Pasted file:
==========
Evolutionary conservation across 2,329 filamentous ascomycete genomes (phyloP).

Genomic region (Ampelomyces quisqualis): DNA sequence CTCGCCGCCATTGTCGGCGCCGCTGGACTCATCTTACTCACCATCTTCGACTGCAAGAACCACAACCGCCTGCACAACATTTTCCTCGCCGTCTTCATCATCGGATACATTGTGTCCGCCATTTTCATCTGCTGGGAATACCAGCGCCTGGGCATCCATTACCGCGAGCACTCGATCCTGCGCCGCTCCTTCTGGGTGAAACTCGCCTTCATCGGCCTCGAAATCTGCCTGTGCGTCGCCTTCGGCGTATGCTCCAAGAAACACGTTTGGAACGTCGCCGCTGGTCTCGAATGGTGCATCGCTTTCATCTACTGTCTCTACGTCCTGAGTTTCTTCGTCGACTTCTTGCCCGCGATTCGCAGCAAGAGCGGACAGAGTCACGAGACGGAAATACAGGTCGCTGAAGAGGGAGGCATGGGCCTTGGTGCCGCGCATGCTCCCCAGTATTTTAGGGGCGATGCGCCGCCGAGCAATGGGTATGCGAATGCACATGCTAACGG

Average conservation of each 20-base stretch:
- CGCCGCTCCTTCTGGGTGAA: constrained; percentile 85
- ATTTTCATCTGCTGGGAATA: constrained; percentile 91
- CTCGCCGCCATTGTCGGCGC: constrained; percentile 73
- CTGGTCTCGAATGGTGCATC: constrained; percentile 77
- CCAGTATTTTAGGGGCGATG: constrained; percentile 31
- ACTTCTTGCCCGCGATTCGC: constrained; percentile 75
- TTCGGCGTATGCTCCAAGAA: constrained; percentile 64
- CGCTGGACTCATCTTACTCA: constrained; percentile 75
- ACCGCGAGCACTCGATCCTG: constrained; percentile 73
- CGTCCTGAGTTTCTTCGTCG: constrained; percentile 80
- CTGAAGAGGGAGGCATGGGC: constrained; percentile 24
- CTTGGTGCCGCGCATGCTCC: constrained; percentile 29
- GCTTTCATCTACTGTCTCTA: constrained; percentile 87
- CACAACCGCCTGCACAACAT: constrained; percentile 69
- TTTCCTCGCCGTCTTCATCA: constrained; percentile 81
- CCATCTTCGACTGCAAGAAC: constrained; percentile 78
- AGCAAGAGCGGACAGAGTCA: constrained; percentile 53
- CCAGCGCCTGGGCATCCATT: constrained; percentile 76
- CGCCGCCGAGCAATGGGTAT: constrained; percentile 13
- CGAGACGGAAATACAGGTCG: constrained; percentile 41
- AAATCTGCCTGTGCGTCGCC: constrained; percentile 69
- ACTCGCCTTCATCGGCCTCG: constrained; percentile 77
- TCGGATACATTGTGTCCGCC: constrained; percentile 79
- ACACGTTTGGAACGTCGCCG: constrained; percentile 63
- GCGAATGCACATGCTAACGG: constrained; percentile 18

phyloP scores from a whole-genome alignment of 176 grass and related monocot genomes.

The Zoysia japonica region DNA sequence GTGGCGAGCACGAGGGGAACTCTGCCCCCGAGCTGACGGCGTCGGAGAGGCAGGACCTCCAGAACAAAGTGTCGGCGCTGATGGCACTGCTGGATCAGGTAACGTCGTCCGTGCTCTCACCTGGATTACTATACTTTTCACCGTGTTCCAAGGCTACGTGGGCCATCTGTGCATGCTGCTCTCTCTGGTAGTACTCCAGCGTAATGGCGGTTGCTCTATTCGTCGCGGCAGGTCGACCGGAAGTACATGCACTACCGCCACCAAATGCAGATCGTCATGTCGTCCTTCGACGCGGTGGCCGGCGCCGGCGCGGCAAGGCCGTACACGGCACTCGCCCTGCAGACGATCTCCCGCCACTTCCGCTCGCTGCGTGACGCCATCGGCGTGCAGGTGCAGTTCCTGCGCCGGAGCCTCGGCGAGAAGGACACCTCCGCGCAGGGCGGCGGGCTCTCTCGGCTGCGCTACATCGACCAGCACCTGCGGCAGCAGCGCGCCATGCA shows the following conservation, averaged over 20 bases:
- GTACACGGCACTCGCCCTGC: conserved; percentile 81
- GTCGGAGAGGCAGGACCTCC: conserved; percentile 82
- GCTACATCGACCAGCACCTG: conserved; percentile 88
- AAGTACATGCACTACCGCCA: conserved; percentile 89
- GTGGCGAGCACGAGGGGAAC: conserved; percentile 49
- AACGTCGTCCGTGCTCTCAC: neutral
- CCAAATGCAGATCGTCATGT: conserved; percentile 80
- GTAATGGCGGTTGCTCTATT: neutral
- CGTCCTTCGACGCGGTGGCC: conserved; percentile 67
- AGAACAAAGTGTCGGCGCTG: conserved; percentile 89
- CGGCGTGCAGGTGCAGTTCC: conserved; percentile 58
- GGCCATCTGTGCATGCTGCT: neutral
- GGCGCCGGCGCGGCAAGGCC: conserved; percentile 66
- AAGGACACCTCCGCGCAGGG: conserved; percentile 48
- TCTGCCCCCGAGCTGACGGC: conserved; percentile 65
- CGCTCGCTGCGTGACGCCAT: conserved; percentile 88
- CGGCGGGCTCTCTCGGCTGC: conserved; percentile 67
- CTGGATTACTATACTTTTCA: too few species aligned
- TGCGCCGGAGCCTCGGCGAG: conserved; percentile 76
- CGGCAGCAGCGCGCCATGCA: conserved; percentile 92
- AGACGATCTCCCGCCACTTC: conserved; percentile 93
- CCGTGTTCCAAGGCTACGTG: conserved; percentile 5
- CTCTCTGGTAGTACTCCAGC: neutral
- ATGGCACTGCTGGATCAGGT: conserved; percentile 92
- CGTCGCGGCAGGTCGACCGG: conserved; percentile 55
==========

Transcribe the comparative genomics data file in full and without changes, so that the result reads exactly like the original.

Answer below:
Evolutionary conservation across 2,329 filamentous ascomycete genomes (phyloP).

Genomic region (Ampelomyces quisqualis): DNA sequence CTCGCCGCCATTGTCGGCGCCGCTGGACTCATCTTACTCACCATCTTCGACTGCAAGAACCACAACCGCCTGCACAACATTTTCCTCGCCGTCTTCATCATCGGATACATTGTGTCCGCCATTTTCATCTGCTGGGAATACCAGCGCCTGGGCATCCATTACCGCGAGCACTCGATCCTGCGCCGCTCCTTCTGGGTGAAACTCGCCTTCATCGGCCTCGAAATCTGCCTGTGCGTCGCCTTCGGCGTATGCTCCAAGAAACACGTTTGGAACGTCGCCGCTGGTCTCGAATGGTGCATCGCTTTCATCTACTGTCTCTACGTCCTGAGTTTCTTCGTCGACTTCTTGCCCGCGATTCGCAGCAAGAGCGGACAGAGTCACGAGACGGAAATACAGGTCGCTGAAGAGGGAGGCATGGGCCTTGGTGCCGCGCATGCTCCCCAGTATTTTAGGGGCGATGCGCCGCCGAGCAATGGGTATGCGAATGCACATGCTAACGG

Average conservation of each 20-base stretch:
- CGCCGCTCCTTCTGGGTGAA: constrained; percentile 85
- ATTTTCATCTGCTGGGAATA: constrained; percentile 91
- CTCGCCGCCATTGTCGGCGC: constrained; percentile 73
- CTGGTCTCGAATGGTGCATC: constrained; percentile 77
- CCAGTATTTTAGGGGCGATG: constrained; percentile 31
- ACTTCTTGCCCGCGATTCGC: constrained; percentile 75
- TTCGGCGTATGCTCCAAGAA: constrained; percentile 64
- CGCTGGACTCATCTTACTCA: constrained; percentile 75
- ACCGCGAGCACTCGATCCTG: constrained; percentile 73
- CGTCCTGAGTTTCTTCGTCG: constrained; percentile 80
- CTGAAGAGGGAGGCATGGGC: constrained; percentile 24
- CTTGGTGCCGCGCATGCTCC: constrained; percentile 29
- GCTTTCATCTACTGTCTCTA: constrained; percentile 87
- CACAACCGCCTGCACAACAT: constrained; percentile 69
- TTTCCTCGCCGTCTTCATCA: constrained; percentile 81
- CCATCTTCGACTGCAAGAAC: constrained; percentile 78
- AGCAAGAGCGGACAGAGTCA: constrained; percentile 53
- CCAGCGCCTGGGCATCCATT: constrained; percentile 76
- CGCCGCCGAGCAATGGGTAT: constrained; percentile 13
- CGAGACGGAAATACAGGTCG: constrained; percentile 41
- AAATCTGCCTGTGCGTCGCC: constrained; percentile 69
- ACTCGCCTTCATCGGCCTCG: constrained; percentile 77
- TCGGATACATTGTGTCCGCC: constrained; percentile 79
- ACACGTTTGGAACGTCGCCG: constrained; percentile 63
- GCGAATGCACATGCTAACGG: constrained; percentile 18

phyloP scores from a whole-genome alignment of 176 grass and related monocot genomes.

The Zoysia japonica region DNA sequence GTGGCGAGCACGAGGGGAACTCTGCCCCCGAGCTGACGGCGTCGGAGAGGCAGGACCTCCAGAACAAAGTGTCGGCGCTGATGGCACTGCTGGATCAGGTAACGTCGTCCGTGCTCTCACCTGGATTACTATACTTTTCACCGTGTTCCAAGGCTACGTGGGCCATCTGTGCATGCTGCTCTCTCTGGTAGTACTCCAGCGTAATGGCGGTTGCTCTATTCGTCGCGGCAGGTCGACCGGAAGTACATGCACTACCGCCACCAAATGCAGATCGTCATGTCGTCCTTCGACGCGGTGGCCGGCGCCGGCGCGGCAAGGCCGTACACGGCACTCGCCCTGCAGACGATCTCCCGCCACTTCCGCTCGCTGCGTGACGCCATCGGCGTGCAGGTGCAGTTCCTGCGCCGGAGCCTCGGCGAGAAGGACACCTCCGCGCAGGGCGGCGGGCTCTCTCGGCTGCGCTACATCGACCAGCACCTGCGGCAGCAGCGCGCCATGCA shows the following conservation, averaged over 20 bases:
- GTACACGGCACTCGCCCTGC: conserved; percentile 81
- GTCGGAGAGGCAGGACCTCC: conserved; percentile 82
- GCTACATCGACCAGCACCTG: conserved; percentile 88
- AAGTACATGCACTACCGCCA: conserved; percentile 89
- GTGGCGAGCACGAGGGGAAC: conserved; percentile 49
- AACGTCGTCCGTGCTCTCAC: neutral
- CCAAATGCAGATCGTCATGT: conserved; percentile 80
- GTAATGGCGGTTGCTCTATT: neutral
- CGTCCTTCGACGCGGTGGCC: conserved; percentile 67
- AGAACAAAGTGTCGGCGCTG: conserved; percentile 89
- CGGCGTGCAGGTGCAGTTCC: conserved; percentile 58
- GGCCATCTGTGCATGCTGCT: neutral
- GGCGCCGGCGCGGCAAGGCC: conserved; percentile 66
- AAGGACACCTCCGCGCAGGG: conserved; percentile 48
- TCTGCCCCCGAGCTGACGGC: conserved; percentile 65
- CGCTCGCTGCGTGACGCCAT: conserved; percentile 88
- CGGCGGGCTCTCTCGGCTGC: conserved; percentile 67
- CTGGATTACTATACTTTTCA: too few species aligned
- TGCGCCGGAGCCTCGGCGAG: conserved; percentile 76
- CGGCAGCAGCGCGCCATGCA: conserved; percentile 92
- AGACGATCTCCCGCCACTTC: conserved; percentile 93
- CCGTGTTCCAAGGCTACGTG: conserved; percentile 5
- CTCTCTGGTAGTACTCCAGC: neutral
- ATGGCACTGCTGGATCAGGT: conserved; percentile 92
- CGTCGCGGCAGGTCGACCGG: conserved; percentile 55